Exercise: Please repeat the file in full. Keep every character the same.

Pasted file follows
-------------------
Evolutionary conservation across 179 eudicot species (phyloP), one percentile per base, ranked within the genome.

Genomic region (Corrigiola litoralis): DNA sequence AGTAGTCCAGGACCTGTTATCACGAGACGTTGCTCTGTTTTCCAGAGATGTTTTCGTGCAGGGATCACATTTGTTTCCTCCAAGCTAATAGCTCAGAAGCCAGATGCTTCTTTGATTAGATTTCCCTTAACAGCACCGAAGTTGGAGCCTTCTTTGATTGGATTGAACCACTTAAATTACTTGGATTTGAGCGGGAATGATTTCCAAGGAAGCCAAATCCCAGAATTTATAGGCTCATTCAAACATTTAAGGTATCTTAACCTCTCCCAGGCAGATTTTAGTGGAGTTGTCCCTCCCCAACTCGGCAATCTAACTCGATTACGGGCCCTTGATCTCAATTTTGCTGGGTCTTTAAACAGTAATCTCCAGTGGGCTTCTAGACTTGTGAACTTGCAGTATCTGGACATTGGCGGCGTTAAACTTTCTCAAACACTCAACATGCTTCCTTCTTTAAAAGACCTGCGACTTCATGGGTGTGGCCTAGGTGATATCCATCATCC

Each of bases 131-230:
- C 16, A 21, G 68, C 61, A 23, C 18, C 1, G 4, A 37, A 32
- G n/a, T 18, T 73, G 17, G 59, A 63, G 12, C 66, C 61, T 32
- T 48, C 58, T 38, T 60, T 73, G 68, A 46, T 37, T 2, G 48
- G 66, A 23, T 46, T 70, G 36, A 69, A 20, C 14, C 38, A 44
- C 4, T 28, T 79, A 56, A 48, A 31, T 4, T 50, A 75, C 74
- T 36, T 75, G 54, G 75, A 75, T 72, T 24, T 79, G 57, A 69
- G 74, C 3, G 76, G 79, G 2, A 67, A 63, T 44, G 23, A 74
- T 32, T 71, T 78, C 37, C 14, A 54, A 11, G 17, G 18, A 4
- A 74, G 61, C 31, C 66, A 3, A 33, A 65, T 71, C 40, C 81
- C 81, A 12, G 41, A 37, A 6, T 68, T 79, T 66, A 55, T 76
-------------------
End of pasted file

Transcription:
Evolutionary conservation across 179 eudicot species (phyloP), one percentile per base, ranked within the genome.

Genomic region (Corrigiola litoralis): DNA sequence AGTAGTCCAGGACCTGTTATCACGAGACGTTGCTCTGTTTTCCAGAGATGTTTTCGTGCAGGGATCACATTTGTTTCCTCCAAGCTAATAGCTCAGAAGCCAGATGCTTCTTTGATTAGATTTCCCTTAACAGCACCGAAGTTGGAGCCTTCTTTGATTGGATTGAACCACTTAAATTACTTGGATTTGAGCGGGAATGATTTCCAAGGAAGCCAAATCCCAGAATTTATAGGCTCATTCAAACATTTAAGGTATCTTAACCTCTCCCAGGCAGATTTTAGTGGAGTTGTCCCTCCCCAACTCGGCAATCTAACTCGATTACGGGCCCTTGATCTCAATTTTGCTGGGTCTTTAAACAGTAATCTCCAGTGGGCTTCTAGACTTGTGAACTTGCAGTATCTGGACATTGGCGGCGTTAAACTTTCTCAAACACTCAACATGCTTCCTTCTTTAAAAGACCTGCGACTTCATGGGTGTGGCCTAGGTGATATCCATCATCC

Each of bases 131-230:
- C 16, A 21, G 68, C 61, A 23, C 18, C 1, G 4, A 37, A 32
- G n/a, T 18, T 73, G 17, G 59, A 63, G 12, C 66, C 61, T 32
- T 48, C 58, T 38, T 60, T 73, G 68, A 46, T 37, T 2, G 48
- G 66, A 23, T 46, T 70, G 36, A 69, A 20, C 14, C 38, A 44
- C 4, T 28, T 79, A 56, A 48, A 31, T 4, T 50, A 75, C 74
- T 36, T 75, G 54, G 75, A 75, T 72, T 24, T 79, G 57, A 69
- G 74, C 3, G 76, G 79, G 2, A 67, A 63, T 44, G 23, A 74
- T 32, T 71, T 78, C 37, C 14, A 54, A 11, G 17, G 18, A 4
- A 74, G 61, C 31, C 66, A 3, A 33, A 65, T 71, C 40, C 81
- C 81, A 12, G 41, A 37, A 6, T 68, T 79, T 66, A 55, T 76